But the expense was largely the point. An enormous project brings an enormous number of jobs, and Lockheed sensibly ensured that everyone and his neighbour was invested in keeping it from going belly-up. The joke term for this is ‘political engineering’: for all its rivets, bearings, shafts, ducts and pipes – as well as its fibre optics and sensor systems and radar and onboard computers – the F-35 programme now involves more than 1200 suppliers in 45 US states, accounting for forty thousand jobs in Texas alone. It’s a brave congressman who will stand up and complain about appropriations when hordes of sizeable businesses are going to have at him for it. So Congress barely peeped as costs soared – though there were a few notable holdouts, like Senator John McCain, who called it ‘a scandal and a tragedy’. McCain is a leading representative of a dissident American military tradition that prefers light and agile to massive and lumbering, but it may not be insignificant that his home state, Arizona, is one of the few where Lockheed has recently shed jobs rather than piled them on. (What Arizona has instead of multiple Lockheed facilities is the 309th Aerospace Maintenance and Regeneration Group at Davis-Monthan Air Force Base, aka the Boneyard, a place where decommissioned military aircraft go to die. The dry desert air has proved invaluable for preserving metal. At current count, there are – among its thousands of abandoned hulks – fifty dead BAE Harriers, 167 dead F-15s and 467 dead F-16s. In satellite imagery, the matchbox planes – neatly arranged by size and type – look like the playthings of some obsessive giant-child.)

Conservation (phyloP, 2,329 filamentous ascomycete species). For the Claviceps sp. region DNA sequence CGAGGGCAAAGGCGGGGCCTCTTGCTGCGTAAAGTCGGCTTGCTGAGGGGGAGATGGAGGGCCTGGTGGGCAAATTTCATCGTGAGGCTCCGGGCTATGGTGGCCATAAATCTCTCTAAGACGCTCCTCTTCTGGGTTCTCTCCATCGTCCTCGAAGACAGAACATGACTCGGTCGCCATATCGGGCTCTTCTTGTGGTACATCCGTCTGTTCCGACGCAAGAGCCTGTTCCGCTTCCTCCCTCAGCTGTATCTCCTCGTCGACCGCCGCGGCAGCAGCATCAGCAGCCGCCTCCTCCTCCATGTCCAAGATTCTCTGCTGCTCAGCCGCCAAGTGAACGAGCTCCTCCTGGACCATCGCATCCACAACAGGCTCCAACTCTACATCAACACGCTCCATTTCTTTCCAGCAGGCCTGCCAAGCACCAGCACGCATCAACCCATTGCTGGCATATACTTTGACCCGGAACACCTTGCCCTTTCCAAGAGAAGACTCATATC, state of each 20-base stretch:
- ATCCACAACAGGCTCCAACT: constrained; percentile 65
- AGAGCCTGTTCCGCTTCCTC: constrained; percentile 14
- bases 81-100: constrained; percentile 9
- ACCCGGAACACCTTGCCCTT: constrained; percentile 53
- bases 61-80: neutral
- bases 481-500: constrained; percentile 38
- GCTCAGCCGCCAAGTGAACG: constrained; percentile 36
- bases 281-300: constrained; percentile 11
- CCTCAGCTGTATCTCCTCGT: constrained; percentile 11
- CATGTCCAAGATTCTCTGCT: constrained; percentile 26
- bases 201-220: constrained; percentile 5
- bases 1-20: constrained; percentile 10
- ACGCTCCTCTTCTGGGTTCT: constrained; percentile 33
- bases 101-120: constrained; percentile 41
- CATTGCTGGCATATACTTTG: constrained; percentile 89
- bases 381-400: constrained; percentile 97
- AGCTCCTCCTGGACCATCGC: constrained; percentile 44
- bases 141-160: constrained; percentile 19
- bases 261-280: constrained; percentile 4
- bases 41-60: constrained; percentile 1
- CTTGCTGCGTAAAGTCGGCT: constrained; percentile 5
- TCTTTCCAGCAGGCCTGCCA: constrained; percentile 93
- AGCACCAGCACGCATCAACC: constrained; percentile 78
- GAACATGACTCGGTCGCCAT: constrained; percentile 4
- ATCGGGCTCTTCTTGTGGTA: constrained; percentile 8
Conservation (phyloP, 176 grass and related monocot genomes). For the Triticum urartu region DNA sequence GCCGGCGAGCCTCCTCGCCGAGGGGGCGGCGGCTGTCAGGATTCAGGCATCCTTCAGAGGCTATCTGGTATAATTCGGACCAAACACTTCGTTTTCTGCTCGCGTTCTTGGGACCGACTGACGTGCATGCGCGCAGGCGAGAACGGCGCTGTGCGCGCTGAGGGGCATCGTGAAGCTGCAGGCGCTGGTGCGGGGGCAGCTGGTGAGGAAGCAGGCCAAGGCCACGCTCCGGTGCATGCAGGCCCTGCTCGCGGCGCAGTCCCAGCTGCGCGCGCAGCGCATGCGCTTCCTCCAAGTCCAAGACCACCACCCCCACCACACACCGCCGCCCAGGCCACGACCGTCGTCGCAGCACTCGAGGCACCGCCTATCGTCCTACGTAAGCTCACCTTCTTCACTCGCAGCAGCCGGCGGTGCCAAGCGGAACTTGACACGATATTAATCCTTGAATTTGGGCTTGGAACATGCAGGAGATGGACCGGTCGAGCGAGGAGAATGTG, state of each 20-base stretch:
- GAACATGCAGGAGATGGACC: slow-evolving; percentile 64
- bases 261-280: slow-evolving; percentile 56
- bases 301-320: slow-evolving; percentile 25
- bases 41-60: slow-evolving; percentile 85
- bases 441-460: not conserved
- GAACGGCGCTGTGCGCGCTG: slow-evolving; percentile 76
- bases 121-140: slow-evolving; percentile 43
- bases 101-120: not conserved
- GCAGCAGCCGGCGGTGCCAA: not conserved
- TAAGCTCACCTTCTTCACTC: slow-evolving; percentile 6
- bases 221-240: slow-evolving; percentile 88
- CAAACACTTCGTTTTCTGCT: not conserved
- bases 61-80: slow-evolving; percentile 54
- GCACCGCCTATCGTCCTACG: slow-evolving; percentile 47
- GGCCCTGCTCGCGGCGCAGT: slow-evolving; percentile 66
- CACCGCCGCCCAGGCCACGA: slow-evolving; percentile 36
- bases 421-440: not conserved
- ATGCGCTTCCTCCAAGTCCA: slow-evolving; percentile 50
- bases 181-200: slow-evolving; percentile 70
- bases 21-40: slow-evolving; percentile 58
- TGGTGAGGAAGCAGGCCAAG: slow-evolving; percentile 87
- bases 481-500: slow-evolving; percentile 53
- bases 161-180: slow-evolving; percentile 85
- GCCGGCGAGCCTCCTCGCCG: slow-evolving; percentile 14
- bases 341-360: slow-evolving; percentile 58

Spreading the load and marshalling a coalition of the willing is of course standard operating procedure for the US defence industry. You need to get all those makers of grommets and clamps onboard. But in the case of the F-35, where Lockheed and the Pentagon have really innovated is in taking the campaign global. The last stealth fighter the US deployed, the F-22 Raptor, was for internal consumption only: just 187 were built, and because export was prohibited and the suppliers were mostly domestic, the price per aircraft remained high and it never really took off (metaphorically speaking – it’s seen plenty of action over Syria). The F-35 was conceived on a totally different model: from the beginning, a large number of allied nations would be involved in its development and production. In 2001, Blair’s minister for defence procurement, Lord Bach, was on the podium in Virginia for the announcement of Lockheed’s winning bid: the UK, as a ‘major partner’ in the programme, nominally had a say in the decision, having contributed a couple of billion towards development costs and committed to buying 138 of the finished product. The following year, the Australian prime minister, John Howard, was spotted at the Willard Hotel in Washington DC meeting with Lockheed executives: he came out after putting in an order for 72 planes, despite continuing to pretend that Australia’s door was open to salesmen from other countries (a representative from France’s Dassault Aviation, Daniel Frémont, who had just relocated to Sydney to negotiate a multi-year contract to supply the RAAF with a few squadrons of the Rafale fighter jet, was somewhat put out when he found that the door had secretly been shut in his face). F-35 customers now include Turkey, Italy, Canada, Norway, Japan, South Korea, the Netherlands and Denmark.